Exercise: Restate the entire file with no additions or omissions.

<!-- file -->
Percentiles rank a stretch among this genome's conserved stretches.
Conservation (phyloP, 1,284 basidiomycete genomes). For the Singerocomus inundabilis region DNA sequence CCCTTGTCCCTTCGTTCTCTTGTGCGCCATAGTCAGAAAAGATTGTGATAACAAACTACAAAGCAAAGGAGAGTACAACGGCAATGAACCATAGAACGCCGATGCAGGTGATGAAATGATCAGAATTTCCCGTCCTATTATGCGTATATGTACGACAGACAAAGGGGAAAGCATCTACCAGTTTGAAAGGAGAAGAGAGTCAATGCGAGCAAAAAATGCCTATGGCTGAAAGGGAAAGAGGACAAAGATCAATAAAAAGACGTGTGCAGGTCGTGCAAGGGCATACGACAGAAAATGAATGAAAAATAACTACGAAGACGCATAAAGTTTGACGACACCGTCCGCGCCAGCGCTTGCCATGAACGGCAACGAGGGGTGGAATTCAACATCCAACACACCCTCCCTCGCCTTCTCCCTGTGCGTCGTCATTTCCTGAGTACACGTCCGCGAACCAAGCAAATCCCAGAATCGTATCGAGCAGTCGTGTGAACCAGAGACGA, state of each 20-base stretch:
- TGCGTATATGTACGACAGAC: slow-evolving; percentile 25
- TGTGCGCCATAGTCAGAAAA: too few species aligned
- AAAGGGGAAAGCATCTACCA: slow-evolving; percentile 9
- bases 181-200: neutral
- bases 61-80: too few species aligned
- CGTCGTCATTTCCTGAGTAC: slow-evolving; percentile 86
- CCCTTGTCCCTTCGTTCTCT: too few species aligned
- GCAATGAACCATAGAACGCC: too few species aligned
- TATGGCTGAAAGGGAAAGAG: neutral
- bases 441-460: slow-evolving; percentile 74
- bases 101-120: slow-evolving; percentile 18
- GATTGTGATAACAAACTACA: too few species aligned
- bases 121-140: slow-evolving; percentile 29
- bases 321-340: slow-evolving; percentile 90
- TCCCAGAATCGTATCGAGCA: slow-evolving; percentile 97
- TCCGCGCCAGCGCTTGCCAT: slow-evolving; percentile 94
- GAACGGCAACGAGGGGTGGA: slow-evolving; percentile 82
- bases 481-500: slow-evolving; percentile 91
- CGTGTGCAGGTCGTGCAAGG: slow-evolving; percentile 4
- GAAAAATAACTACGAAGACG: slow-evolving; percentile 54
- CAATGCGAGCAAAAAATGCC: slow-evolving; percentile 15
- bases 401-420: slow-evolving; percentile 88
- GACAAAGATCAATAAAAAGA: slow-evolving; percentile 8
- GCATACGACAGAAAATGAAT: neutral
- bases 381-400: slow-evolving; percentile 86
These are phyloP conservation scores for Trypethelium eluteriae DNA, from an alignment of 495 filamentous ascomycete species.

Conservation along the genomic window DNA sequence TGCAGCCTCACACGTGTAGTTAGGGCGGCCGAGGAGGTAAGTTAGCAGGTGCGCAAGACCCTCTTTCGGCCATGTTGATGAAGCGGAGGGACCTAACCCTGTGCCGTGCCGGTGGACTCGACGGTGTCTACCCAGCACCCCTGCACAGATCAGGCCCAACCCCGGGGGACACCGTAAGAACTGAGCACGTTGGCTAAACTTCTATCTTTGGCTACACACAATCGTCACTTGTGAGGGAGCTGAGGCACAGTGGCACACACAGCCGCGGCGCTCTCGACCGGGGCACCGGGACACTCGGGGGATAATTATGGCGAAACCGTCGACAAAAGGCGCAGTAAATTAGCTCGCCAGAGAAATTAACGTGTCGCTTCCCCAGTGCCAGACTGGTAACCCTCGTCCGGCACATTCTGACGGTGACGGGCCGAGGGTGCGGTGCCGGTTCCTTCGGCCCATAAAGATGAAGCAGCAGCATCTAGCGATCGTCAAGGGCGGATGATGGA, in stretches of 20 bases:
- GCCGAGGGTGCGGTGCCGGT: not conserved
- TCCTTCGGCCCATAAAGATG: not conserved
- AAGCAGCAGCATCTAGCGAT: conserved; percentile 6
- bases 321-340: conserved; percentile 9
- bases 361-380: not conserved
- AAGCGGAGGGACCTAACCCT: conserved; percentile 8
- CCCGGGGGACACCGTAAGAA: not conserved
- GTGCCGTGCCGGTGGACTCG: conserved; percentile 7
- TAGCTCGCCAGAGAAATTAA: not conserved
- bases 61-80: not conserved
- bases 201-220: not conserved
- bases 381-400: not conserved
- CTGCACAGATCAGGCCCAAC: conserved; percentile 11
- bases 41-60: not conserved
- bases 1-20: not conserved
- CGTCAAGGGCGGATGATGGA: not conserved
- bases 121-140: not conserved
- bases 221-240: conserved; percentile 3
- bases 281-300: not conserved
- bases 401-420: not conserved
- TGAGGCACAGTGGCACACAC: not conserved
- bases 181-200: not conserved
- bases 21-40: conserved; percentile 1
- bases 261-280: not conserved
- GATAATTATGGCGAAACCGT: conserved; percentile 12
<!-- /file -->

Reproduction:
Percentiles rank a stretch among this genome's conserved stretches.
Conservation (phyloP, 1,284 basidiomycete genomes). For the Singerocomus inundabilis region DNA sequence CCCTTGTCCCTTCGTTCTCTTGTGCGCCATAGTCAGAAAAGATTGTGATAACAAACTACAAAGCAAAGGAGAGTACAACGGCAATGAACCATAGAACGCCGATGCAGGTGATGAAATGATCAGAATTTCCCGTCCTATTATGCGTATATGTACGACAGACAAAGGGGAAAGCATCTACCAGTTTGAAAGGAGAAGAGAGTCAATGCGAGCAAAAAATGCCTATGGCTGAAAGGGAAAGAGGACAAAGATCAATAAAAAGACGTGTGCAGGTCGTGCAAGGGCATACGACAGAAAATGAATGAAAAATAACTACGAAGACGCATAAAGTTTGACGACACCGTCCGCGCCAGCGCTTGCCATGAACGGCAACGAGGGGTGGAATTCAACATCCAACACACCCTCCCTCGCCTTCTCCCTGTGCGTCGTCATTTCCTGAGTACACGTCCGCGAACCAAGCAAATCCCAGAATCGTATCGAGCAGTCGTGTGAACCAGAGACGA, state of each 20-base stretch:
- TGCGTATATGTACGACAGAC: slow-evolving; percentile 25
- TGTGCGCCATAGTCAGAAAA: too few species aligned
- AAAGGGGAAAGCATCTACCA: slow-evolving; percentile 9
- bases 181-200: neutral
- bases 61-80: too few species aligned
- CGTCGTCATTTCCTGAGTAC: slow-evolving; percentile 86
- CCCTTGTCCCTTCGTTCTCT: too few species aligned
- GCAATGAACCATAGAACGCC: too few species aligned
- TATGGCTGAAAGGGAAAGAG: neutral
- bases 441-460: slow-evolving; percentile 74
- bases 101-120: slow-evolving; percentile 18
- GATTGTGATAACAAACTACA: too few species aligned
- bases 121-140: slow-evolving; percentile 29
- bases 321-340: slow-evolving; percentile 90
- TCCCAGAATCGTATCGAGCA: slow-evolving; percentile 97
- TCCGCGCCAGCGCTTGCCAT: slow-evolving; percentile 94
- GAACGGCAACGAGGGGTGGA: slow-evolving; percentile 82
- bases 481-500: slow-evolving; percentile 91
- CGTGTGCAGGTCGTGCAAGG: slow-evolving; percentile 4
- GAAAAATAACTACGAAGACG: slow-evolving; percentile 54
- CAATGCGAGCAAAAAATGCC: slow-evolving; percentile 15
- bases 401-420: slow-evolving; percentile 88
- GACAAAGATCAATAAAAAGA: slow-evolving; percentile 8
- GCATACGACAGAAAATGAAT: neutral
- bases 381-400: slow-evolving; percentile 86
These are phyloP conservation scores for Trypethelium eluteriae DNA, from an alignment of 495 filamentous ascomycete species.

Conservation along the genomic window DNA sequence TGCAGCCTCACACGTGTAGTTAGGGCGGCCGAGGAGGTAAGTTAGCAGGTGCGCAAGACCCTCTTTCGGCCATGTTGATGAAGCGGAGGGACCTAACCCTGTGCCGTGCCGGTGGACTCGACGGTGTCTACCCAGCACCCCTGCACAGATCAGGCCCAACCCCGGGGGACACCGTAAGAACTGAGCACGTTGGCTAAACTTCTATCTTTGGCTACACACAATCGTCACTTGTGAGGGAGCTGAGGCACAGTGGCACACACAGCCGCGGCGCTCTCGACCGGGGCACCGGGACACTCGGGGGATAATTATGGCGAAACCGTCGACAAAAGGCGCAGTAAATTAGCTCGCCAGAGAAATTAACGTGTCGCTTCCCCAGTGCCAGACTGGTAACCCTCGTCCGGCACATTCTGACGGTGACGGGCCGAGGGTGCGGTGCCGGTTCCTTCGGCCCATAAAGATGAAGCAGCAGCATCTAGCGATCGTCAAGGGCGGATGATGGA, in stretches of 20 bases:
- GCCGAGGGTGCGGTGCCGGT: not conserved
- TCCTTCGGCCCATAAAGATG: not conserved
- AAGCAGCAGCATCTAGCGAT: conserved; percentile 6
- bases 321-340: conserved; percentile 9
- bases 361-380: not conserved
- AAGCGGAGGGACCTAACCCT: conserved; percentile 8
- CCCGGGGGACACCGTAAGAA: not conserved
- GTGCCGTGCCGGTGGACTCG: conserved; percentile 7
- TAGCTCGCCAGAGAAATTAA: not conserved
- bases 61-80: not conserved
- bases 201-220: not conserved
- bases 381-400: not conserved
- CTGCACAGATCAGGCCCAAC: conserved; percentile 11
- bases 41-60: not conserved
- bases 1-20: not conserved
- CGTCAAGGGCGGATGATGGA: not conserved
- bases 121-140: not conserved
- bases 221-240: conserved; percentile 3
- bases 281-300: not conserved
- bases 401-420: not conserved
- TGAGGCACAGTGGCACACAC: not conserved
- bases 181-200: not conserved
- bases 21-40: conserved; percentile 1
- bases 261-280: not conserved
- GATAATTATGGCGAAACCGT: conserved; percentile 12